I try and find either a new piece of road/route I want to check out or some other destination like some interesting architecture or a restaurant I want to check out and build my longer rides around that. Sometimes its a bit depressing as when I'm poring over the maps there often isn't a good way to get from where I am to where I want to go, but once I'm out on the bike, even if much of the route is the same as others I've taken, the bit of exploring that I've included keeps it interesting.

    Hope that helps!
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  21. #21
    Senior Member
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    Commit to and sign up for an event. It'll give purpose to your rides. A Gran Fondo or two per year is enough to give you a reason for being out there and purpose to each ride.
    Birth Certificate, Passport, Marriage License Driver's License and Residency Permit all say I'm a Fred. I guess there's no denying it.

  22. #22
    Senior Member
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    Ever done a bike tour? I like the 4-5 day ones. Got a mountain bike? Great for max HR.

  23. #23
    I WILL BE YOUR LARRY arex's Avatar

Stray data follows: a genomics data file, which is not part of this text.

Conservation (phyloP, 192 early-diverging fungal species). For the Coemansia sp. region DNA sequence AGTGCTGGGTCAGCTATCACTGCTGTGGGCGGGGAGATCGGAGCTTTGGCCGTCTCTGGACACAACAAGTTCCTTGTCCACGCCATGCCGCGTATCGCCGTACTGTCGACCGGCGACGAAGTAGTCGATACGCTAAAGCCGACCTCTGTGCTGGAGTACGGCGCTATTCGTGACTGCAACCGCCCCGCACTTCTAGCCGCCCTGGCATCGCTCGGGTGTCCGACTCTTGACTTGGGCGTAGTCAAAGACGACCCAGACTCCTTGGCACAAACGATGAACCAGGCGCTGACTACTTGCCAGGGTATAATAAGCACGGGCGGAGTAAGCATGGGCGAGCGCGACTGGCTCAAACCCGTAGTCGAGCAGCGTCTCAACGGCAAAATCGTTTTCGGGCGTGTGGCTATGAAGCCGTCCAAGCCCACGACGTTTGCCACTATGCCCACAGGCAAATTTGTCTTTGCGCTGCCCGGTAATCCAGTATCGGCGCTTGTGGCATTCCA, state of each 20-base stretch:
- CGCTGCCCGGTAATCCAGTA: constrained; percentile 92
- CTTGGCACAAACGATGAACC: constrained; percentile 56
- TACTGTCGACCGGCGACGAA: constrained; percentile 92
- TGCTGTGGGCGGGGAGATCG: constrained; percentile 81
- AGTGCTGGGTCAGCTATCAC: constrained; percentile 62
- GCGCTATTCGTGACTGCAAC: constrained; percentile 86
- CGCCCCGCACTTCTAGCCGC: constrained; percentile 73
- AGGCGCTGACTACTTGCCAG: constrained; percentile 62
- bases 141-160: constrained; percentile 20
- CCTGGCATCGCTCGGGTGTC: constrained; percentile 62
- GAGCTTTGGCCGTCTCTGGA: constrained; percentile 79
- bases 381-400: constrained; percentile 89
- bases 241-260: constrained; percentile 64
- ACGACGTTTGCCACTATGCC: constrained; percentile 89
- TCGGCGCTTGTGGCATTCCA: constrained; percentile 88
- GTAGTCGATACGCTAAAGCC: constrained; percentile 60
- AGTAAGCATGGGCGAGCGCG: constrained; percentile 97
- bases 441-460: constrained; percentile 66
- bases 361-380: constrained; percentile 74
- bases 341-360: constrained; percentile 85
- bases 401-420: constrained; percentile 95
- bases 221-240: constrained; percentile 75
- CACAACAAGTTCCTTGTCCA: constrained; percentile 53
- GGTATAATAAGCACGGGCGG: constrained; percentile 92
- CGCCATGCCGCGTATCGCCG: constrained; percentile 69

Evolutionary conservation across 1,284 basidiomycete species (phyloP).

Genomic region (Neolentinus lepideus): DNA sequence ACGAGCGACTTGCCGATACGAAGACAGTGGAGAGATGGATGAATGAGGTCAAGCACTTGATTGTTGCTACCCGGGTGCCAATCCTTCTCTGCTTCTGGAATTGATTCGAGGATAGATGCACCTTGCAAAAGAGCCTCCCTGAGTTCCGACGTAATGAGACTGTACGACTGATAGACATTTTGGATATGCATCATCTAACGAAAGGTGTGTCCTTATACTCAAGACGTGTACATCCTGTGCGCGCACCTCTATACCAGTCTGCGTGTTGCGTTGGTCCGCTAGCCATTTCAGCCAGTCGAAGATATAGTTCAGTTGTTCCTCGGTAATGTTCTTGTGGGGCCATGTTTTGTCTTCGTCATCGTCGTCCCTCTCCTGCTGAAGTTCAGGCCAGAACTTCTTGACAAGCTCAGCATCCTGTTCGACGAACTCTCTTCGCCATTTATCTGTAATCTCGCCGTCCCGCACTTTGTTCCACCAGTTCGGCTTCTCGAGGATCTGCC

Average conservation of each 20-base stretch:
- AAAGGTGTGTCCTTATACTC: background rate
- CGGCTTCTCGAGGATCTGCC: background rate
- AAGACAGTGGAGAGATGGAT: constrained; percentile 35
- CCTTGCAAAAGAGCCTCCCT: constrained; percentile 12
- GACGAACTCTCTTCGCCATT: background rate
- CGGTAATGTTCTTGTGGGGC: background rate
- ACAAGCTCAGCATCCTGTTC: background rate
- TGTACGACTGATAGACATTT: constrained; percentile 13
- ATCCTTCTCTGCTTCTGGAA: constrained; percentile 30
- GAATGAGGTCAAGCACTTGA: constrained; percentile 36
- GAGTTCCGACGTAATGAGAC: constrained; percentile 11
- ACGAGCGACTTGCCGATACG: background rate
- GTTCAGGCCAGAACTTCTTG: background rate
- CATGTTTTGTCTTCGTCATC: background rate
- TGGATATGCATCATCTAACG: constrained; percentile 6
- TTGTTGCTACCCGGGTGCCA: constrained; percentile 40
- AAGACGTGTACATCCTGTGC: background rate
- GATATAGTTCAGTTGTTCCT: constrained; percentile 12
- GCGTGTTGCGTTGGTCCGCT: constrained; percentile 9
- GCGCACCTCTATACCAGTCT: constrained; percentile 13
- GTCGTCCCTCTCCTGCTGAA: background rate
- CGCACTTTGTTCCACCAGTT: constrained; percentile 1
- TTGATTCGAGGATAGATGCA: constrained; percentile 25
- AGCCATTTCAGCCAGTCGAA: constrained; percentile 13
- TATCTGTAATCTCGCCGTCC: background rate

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    Friday night bike jousting down at the brewery.
    "Ahab knew, baby...I lust." -- Vet-san

  24. #24
    Senior Member WonderMonkey's Avatar
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    Quote Originally Posted by arex View Post
    Friday night bike jousting down at the brewery.
    I like it.
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  25. #25
    Senior Member MikeRides's Avatar
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    Quote Originally Posted by arex View Post
    Friday night bike jousting down at the brewery.
    That's why I love riding the towpath regardless of how slow the gravel makes me roll, I seem to pass a bar through every town the towpath rides through. I could very well bar hop, but there's like 30 miles in between towns that I'd be afraid after a couple stops I'd lose my vision and end up off the trail On the other hand, I have stopped at this one bar with my former riding partner a couple times and each time neither one of us had to pay for a drink. I figure it must be the bikes because when I used to stop in once in awhile on my drive home from work and no one ever offered to buy me one.

    Something to think about OP, though please drink responsibly.
    "Just ride it until the wheels fall off!"